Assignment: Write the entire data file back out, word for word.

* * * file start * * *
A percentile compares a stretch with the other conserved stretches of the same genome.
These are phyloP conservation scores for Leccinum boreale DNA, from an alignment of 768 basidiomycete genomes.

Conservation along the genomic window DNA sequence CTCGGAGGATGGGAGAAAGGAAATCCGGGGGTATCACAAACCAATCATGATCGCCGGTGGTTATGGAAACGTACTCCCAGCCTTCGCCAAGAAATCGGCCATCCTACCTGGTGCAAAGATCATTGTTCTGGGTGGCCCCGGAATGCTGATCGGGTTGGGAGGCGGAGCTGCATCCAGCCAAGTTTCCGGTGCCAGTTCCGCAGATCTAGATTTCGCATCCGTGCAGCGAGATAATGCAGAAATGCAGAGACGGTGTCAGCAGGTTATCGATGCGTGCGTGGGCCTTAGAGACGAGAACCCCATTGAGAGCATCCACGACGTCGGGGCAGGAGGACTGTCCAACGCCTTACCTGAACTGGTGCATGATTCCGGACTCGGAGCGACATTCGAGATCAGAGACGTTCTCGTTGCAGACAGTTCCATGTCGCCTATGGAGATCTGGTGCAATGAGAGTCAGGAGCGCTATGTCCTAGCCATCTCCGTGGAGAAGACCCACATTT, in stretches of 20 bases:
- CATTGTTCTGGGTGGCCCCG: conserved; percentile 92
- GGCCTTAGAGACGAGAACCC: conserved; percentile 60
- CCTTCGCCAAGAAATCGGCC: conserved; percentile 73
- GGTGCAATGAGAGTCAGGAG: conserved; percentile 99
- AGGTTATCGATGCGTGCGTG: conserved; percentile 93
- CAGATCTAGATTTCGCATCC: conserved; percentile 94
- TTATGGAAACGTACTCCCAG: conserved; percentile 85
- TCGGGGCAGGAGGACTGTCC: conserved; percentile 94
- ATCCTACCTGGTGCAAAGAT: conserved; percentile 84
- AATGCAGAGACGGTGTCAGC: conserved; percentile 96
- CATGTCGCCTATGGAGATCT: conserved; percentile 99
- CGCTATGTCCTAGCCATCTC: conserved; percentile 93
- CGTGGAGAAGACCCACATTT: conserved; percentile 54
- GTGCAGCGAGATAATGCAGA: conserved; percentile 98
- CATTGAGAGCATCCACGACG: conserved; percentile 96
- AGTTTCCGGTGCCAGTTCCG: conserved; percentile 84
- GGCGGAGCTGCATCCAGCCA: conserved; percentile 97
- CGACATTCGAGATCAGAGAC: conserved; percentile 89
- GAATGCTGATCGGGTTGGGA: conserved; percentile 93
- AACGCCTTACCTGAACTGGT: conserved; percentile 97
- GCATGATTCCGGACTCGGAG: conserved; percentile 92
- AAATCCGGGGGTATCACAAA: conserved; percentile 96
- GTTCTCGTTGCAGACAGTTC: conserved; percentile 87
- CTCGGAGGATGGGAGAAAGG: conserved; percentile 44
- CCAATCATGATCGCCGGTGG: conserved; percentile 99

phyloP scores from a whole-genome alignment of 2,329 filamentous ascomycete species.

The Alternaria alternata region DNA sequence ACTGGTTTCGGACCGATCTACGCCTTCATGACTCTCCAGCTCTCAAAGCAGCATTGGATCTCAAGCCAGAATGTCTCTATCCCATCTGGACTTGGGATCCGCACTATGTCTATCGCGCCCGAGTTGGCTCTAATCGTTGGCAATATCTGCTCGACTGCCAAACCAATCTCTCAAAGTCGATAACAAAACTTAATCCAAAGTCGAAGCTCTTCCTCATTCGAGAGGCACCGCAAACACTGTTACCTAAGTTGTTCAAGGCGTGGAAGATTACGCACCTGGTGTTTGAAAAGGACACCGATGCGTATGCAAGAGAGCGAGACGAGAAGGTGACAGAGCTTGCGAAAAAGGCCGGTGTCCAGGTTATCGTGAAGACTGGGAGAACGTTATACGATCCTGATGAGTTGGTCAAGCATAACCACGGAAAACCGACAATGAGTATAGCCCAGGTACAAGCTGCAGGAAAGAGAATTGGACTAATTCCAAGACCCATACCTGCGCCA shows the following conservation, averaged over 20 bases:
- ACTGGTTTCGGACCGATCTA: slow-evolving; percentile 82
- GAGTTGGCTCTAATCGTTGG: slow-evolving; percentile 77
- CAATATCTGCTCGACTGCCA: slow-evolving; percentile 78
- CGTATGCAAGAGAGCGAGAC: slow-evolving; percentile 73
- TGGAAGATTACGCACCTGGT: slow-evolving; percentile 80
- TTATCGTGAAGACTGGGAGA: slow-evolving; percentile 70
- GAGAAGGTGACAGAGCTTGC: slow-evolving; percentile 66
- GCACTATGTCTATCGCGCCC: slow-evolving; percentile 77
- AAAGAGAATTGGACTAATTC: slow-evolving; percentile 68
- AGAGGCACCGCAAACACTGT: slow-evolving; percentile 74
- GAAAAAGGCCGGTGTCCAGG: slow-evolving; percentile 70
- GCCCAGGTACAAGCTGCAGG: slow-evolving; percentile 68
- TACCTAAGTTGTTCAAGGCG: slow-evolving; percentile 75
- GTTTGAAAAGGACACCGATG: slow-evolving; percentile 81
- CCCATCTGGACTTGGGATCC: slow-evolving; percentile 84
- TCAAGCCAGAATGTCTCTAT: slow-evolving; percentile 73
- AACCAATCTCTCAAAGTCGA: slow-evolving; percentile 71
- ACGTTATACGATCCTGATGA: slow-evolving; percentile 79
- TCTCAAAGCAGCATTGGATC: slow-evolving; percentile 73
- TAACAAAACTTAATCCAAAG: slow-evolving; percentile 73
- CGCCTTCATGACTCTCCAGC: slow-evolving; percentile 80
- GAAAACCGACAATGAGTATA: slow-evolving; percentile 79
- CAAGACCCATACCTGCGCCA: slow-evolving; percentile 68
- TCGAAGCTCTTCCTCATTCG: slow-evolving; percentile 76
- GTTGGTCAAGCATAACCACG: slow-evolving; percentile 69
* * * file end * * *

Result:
A percentile compares a stretch with the other conserved stretches of the same genome.
These are phyloP conservation scores for Leccinum boreale DNA, from an alignment of 768 basidiomycete genomes.

Conservation along the genomic window DNA sequence CTCGGAGGATGGGAGAAAGGAAATCCGGGGGTATCACAAACCAATCATGATCGCCGGTGGTTATGGAAACGTACTCCCAGCCTTCGCCAAGAAATCGGCCATCCTACCTGGTGCAAAGATCATTGTTCTGGGTGGCCCCGGAATGCTGATCGGGTTGGGAGGCGGAGCTGCATCCAGCCAAGTTTCCGGTGCCAGTTCCGCAGATCTAGATTTCGCATCCGTGCAGCGAGATAATGCAGAAATGCAGAGACGGTGTCAGCAGGTTATCGATGCGTGCGTGGGCCTTAGAGACGAGAACCCCATTGAGAGCATCCACGACGTCGGGGCAGGAGGACTGTCCAACGCCTTACCTGAACTGGTGCATGATTCCGGACTCGGAGCGACATTCGAGATCAGAGACGTTCTCGTTGCAGACAGTTCCATGTCGCCTATGGAGATCTGGTGCAATGAGAGTCAGGAGCGCTATGTCCTAGCCATCTCCGTGGAGAAGACCCACATTT, in stretches of 20 bases:
- CATTGTTCTGGGTGGCCCCG: conserved; percentile 92
- GGCCTTAGAGACGAGAACCC: conserved; percentile 60
- CCTTCGCCAAGAAATCGGCC: conserved; percentile 73
- GGTGCAATGAGAGTCAGGAG: conserved; percentile 99
- AGGTTATCGATGCGTGCGTG: conserved; percentile 93
- CAGATCTAGATTTCGCATCC: conserved; percentile 94
- TTATGGAAACGTACTCCCAG: conserved; percentile 85
- TCGGGGCAGGAGGACTGTCC: conserved; percentile 94
- ATCCTACCTGGTGCAAAGAT: conserved; percentile 84
- AATGCAGAGACGGTGTCAGC: conserved; percentile 96
- CATGTCGCCTATGGAGATCT: conserved; percentile 99
- CGCTATGTCCTAGCCATCTC: conserved; percentile 93
- CGTGGAGAAGACCCACATTT: conserved; percentile 54
- GTGCAGCGAGATAATGCAGA: conserved; percentile 98
- CATTGAGAGCATCCACGACG: conserved; percentile 96
- AGTTTCCGGTGCCAGTTCCG: conserved; percentile 84
- GGCGGAGCTGCATCCAGCCA: conserved; percentile 97
- CGACATTCGAGATCAGAGAC: conserved; percentile 89
- GAATGCTGATCGGGTTGGGA: conserved; percentile 93
- AACGCCTTACCTGAACTGGT: conserved; percentile 97
- GCATGATTCCGGACTCGGAG: conserved; percentile 92
- AAATCCGGGGGTATCACAAA: conserved; percentile 96
- GTTCTCGTTGCAGACAGTTC: conserved; percentile 87
- CTCGGAGGATGGGAGAAAGG: conserved; percentile 44
- CCAATCATGATCGCCGGTGG: conserved; percentile 99

phyloP scores from a whole-genome alignment of 2,329 filamentous ascomycete species.

The Alternaria alternata region DNA sequence ACTGGTTTCGGACCGATCTACGCCTTCATGACTCTCCAGCTCTCAAAGCAGCATTGGATCTCAAGCCAGAATGTCTCTATCCCATCTGGACTTGGGATCCGCACTATGTCTATCGCGCCCGAGTTGGCTCTAATCGTTGGCAATATCTGCTCGACTGCCAAACCAATCTCTCAAAGTCGATAACAAAACTTAATCCAAAGTCGAAGCTCTTCCTCATTCGAGAGGCACCGCAAACACTGTTACCTAAGTTGTTCAAGGCGTGGAAGATTACGCACCTGGTGTTTGAAAAGGACACCGATGCGTATGCAAGAGAGCGAGACGAGAAGGTGACAGAGCTTGCGAAAAAGGCCGGTGTCCAGGTTATCGTGAAGACTGGGAGAACGTTATACGATCCTGATGAGTTGGTCAAGCATAACCACGGAAAACCGACAATGAGTATAGCCCAGGTACAAGCTGCAGGAAAGAGAATTGGACTAATTCCAAGACCCATACCTGCGCCA shows the following conservation, averaged over 20 bases:
- ACTGGTTTCGGACCGATCTA: slow-evolving; percentile 82
- GAGTTGGCTCTAATCGTTGG: slow-evolving; percentile 77
- CAATATCTGCTCGACTGCCA: slow-evolving; percentile 78
- CGTATGCAAGAGAGCGAGAC: slow-evolving; percentile 73
- TGGAAGATTACGCACCTGGT: slow-evolving; percentile 80
- TTATCGTGAAGACTGGGAGA: slow-evolving; percentile 70
- GAGAAGGTGACAGAGCTTGC: slow-evolving; percentile 66
- GCACTATGTCTATCGCGCCC: slow-evolving; percentile 77
- AAAGAGAATTGGACTAATTC: slow-evolving; percentile 68
- AGAGGCACCGCAAACACTGT: slow-evolving; percentile 74
- GAAAAAGGCCGGTGTCCAGG: slow-evolving; percentile 70
- GCCCAGGTACAAGCTGCAGG: slow-evolving; percentile 68
- TACCTAAGTTGTTCAAGGCG: slow-evolving; percentile 75
- GTTTGAAAAGGACACCGATG: slow-evolving; percentile 81
- CCCATCTGGACTTGGGATCC: slow-evolving; percentile 84
- TCAAGCCAGAATGTCTCTAT: slow-evolving; percentile 73
- AACCAATCTCTCAAAGTCGA: slow-evolving; percentile 71
- ACGTTATACGATCCTGATGA: slow-evolving; percentile 79
- TCTCAAAGCAGCATTGGATC: slow-evolving; percentile 73
- TAACAAAACTTAATCCAAAG: slow-evolving; percentile 73
- CGCCTTCATGACTCTCCAGC: slow-evolving; percentile 80
- GAAAACCGACAATGAGTATA: slow-evolving; percentile 79
- CAAGACCCATACCTGCGCCA: slow-evolving; percentile 68
- TCGAAGCTCTTCCTCATTCG: slow-evolving; percentile 76
- GTTGGTCAAGCATAACCACG: slow-evolving; percentile 69